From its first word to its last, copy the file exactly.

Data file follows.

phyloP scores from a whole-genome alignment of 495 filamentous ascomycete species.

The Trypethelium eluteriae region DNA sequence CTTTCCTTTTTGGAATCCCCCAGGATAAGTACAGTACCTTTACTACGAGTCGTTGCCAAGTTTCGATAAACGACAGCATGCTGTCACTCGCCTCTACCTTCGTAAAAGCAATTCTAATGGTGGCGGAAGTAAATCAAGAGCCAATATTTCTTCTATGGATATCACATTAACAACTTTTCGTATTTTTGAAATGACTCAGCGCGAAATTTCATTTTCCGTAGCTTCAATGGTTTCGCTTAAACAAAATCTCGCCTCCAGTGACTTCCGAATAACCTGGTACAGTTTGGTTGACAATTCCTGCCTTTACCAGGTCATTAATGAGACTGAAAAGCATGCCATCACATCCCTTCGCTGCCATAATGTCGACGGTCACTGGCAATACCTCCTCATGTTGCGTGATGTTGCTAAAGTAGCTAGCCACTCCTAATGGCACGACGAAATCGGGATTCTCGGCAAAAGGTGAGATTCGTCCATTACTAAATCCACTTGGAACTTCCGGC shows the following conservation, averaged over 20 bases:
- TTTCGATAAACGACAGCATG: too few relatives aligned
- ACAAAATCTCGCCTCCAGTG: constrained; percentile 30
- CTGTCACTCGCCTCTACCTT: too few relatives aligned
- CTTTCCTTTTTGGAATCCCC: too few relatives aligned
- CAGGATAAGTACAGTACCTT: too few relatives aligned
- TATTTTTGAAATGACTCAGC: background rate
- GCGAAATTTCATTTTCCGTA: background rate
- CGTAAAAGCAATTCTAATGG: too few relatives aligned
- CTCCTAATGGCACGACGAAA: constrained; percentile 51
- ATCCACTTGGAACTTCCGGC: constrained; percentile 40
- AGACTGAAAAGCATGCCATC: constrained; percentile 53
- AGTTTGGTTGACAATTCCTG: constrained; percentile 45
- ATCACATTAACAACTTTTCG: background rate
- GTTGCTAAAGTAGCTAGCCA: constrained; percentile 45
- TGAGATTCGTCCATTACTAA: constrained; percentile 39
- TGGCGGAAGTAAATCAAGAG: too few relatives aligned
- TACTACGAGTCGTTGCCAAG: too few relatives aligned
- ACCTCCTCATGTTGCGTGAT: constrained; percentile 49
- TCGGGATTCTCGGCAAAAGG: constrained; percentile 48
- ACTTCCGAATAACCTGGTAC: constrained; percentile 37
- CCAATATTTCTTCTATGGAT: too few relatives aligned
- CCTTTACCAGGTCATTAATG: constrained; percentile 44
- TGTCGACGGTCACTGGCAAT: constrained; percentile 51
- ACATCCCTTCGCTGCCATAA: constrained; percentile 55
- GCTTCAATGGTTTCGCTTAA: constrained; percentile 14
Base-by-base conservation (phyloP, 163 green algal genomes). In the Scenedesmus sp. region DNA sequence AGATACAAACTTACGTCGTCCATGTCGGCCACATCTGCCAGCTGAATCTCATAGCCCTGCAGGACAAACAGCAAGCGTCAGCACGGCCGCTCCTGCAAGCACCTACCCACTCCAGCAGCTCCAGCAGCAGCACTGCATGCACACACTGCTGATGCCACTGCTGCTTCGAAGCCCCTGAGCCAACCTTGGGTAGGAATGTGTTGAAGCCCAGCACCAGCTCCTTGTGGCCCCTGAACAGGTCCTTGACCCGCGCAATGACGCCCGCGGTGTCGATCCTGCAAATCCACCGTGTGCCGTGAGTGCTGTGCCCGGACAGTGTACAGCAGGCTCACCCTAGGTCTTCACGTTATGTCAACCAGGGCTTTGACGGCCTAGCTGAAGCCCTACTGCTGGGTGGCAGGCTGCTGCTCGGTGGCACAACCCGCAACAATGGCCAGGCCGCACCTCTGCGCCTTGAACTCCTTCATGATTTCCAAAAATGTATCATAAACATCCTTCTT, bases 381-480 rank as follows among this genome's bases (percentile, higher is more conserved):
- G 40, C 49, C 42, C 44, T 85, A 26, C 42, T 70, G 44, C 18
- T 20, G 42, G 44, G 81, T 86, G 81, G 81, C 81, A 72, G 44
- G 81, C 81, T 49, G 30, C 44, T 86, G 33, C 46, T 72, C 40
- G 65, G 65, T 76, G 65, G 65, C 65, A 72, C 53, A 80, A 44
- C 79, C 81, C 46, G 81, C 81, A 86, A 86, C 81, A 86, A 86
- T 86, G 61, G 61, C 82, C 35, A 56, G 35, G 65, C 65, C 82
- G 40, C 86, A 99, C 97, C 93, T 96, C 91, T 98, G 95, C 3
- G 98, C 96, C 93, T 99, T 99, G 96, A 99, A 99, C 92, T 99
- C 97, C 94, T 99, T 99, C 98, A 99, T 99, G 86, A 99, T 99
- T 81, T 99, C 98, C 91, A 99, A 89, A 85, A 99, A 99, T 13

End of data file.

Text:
phyloP scores from a whole-genome alignment of 495 filamentous ascomycete species.

The Trypethelium eluteriae region DNA sequence CTTTCCTTTTTGGAATCCCCCAGGATAAGTACAGTACCTTTACTACGAGTCGTTGCCAAGTTTCGATAAACGACAGCATGCTGTCACTCGCCTCTACCTTCGTAAAAGCAATTCTAATGGTGGCGGAAGTAAATCAAGAGCCAATATTTCTTCTATGGATATCACATTAACAACTTTTCGTATTTTTGAAATGACTCAGCGCGAAATTTCATTTTCCGTAGCTTCAATGGTTTCGCTTAAACAAAATCTCGCCTCCAGTGACTTCCGAATAACCTGGTACAGTTTGGTTGACAATTCCTGCCTTTACCAGGTCATTAATGAGACTGAAAAGCATGCCATCACATCCCTTCGCTGCCATAATGTCGACGGTCACTGGCAATACCTCCTCATGTTGCGTGATGTTGCTAAAGTAGCTAGCCACTCCTAATGGCACGACGAAATCGGGATTCTCGGCAAAAGGTGAGATTCGTCCATTACTAAATCCACTTGGAACTTCCGGC shows the following conservation, averaged over 20 bases:
- TTTCGATAAACGACAGCATG: too few relatives aligned
- ACAAAATCTCGCCTCCAGTG: constrained; percentile 30
- CTGTCACTCGCCTCTACCTT: too few relatives aligned
- CTTTCCTTTTTGGAATCCCC: too few relatives aligned
- CAGGATAAGTACAGTACCTT: too few relatives aligned
- TATTTTTGAAATGACTCAGC: background rate
- GCGAAATTTCATTTTCCGTA: background rate
- CGTAAAAGCAATTCTAATGG: too few relatives aligned
- CTCCTAATGGCACGACGAAA: constrained; percentile 51
- ATCCACTTGGAACTTCCGGC: constrained; percentile 40
- AGACTGAAAAGCATGCCATC: constrained; percentile 53
- AGTTTGGTTGACAATTCCTG: constrained; percentile 45
- ATCACATTAACAACTTTTCG: background rate
- GTTGCTAAAGTAGCTAGCCA: constrained; percentile 45
- TGAGATTCGTCCATTACTAA: constrained; percentile 39
- TGGCGGAAGTAAATCAAGAG: too few relatives aligned
- TACTACGAGTCGTTGCCAAG: too few relatives aligned
- ACCTCCTCATGTTGCGTGAT: constrained; percentile 49
- TCGGGATTCTCGGCAAAAGG: constrained; percentile 48
- ACTTCCGAATAACCTGGTAC: constrained; percentile 37
- CCAATATTTCTTCTATGGAT: too few relatives aligned
- CCTTTACCAGGTCATTAATG: constrained; percentile 44
- TGTCGACGGTCACTGGCAAT: constrained; percentile 51
- ACATCCCTTCGCTGCCATAA: constrained; percentile 55
- GCTTCAATGGTTTCGCTTAA: constrained; percentile 14
Base-by-base conservation (phyloP, 163 green algal genomes). In the Scenedesmus sp. region DNA sequence AGATACAAACTTACGTCGTCCATGTCGGCCACATCTGCCAGCTGAATCTCATAGCCCTGCAGGACAAACAGCAAGCGTCAGCACGGCCGCTCCTGCAAGCACCTACCCACTCCAGCAGCTCCAGCAGCAGCACTGCATGCACACACTGCTGATGCCACTGCTGCTTCGAAGCCCCTGAGCCAACCTTGGGTAGGAATGTGTTGAAGCCCAGCACCAGCTCCTTGTGGCCCCTGAACAGGTCCTTGACCCGCGCAATGACGCCCGCGGTGTCGATCCTGCAAATCCACCGTGTGCCGTGAGTGCTGTGCCCGGACAGTGTACAGCAGGCTCACCCTAGGTCTTCACGTTATGTCAACCAGGGCTTTGACGGCCTAGCTGAAGCCCTACTGCTGGGTGGCAGGCTGCTGCTCGGTGGCACAACCCGCAACAATGGCCAGGCCGCACCTCTGCGCCTTGAACTCCTTCATGATTTCCAAAAATGTATCATAAACATCCTTCTT, bases 381-480 rank as follows among this genome's bases (percentile, higher is more conserved):
- G 40, C 49, C 42, C 44, T 85, A 26, C 42, T 70, G 44, C 18
- T 20, G 42, G 44, G 81, T 86, G 81, G 81, C 81, A 72, G 44
- G 81, C 81, T 49, G 30, C 44, T 86, G 33, C 46, T 72, C 40
- G 65, G 65, T 76, G 65, G 65, C 65, A 72, C 53, A 80, A 44
- C 79, C 81, C 46, G 81, C 81, A 86, A 86, C 81, A 86, A 86
- T 86, G 61, G 61, C 82, C 35, A 56, G 35, G 65, C 65, C 82
- G 40, C 86, A 99, C 97, C 93, T 96, C 91, T 98, G 95, C 3
- G 98, C 96, C 93, T 99, T 99, G 96, A 99, A 99, C 92, T 99
- C 97, C 94, T 99, T 99, C 98, A 99, T 99, G 86, A 99, T 99
- T 81, T 99, C 98, C 91, A 99, A 89, A 85, A 99, A 99, T 13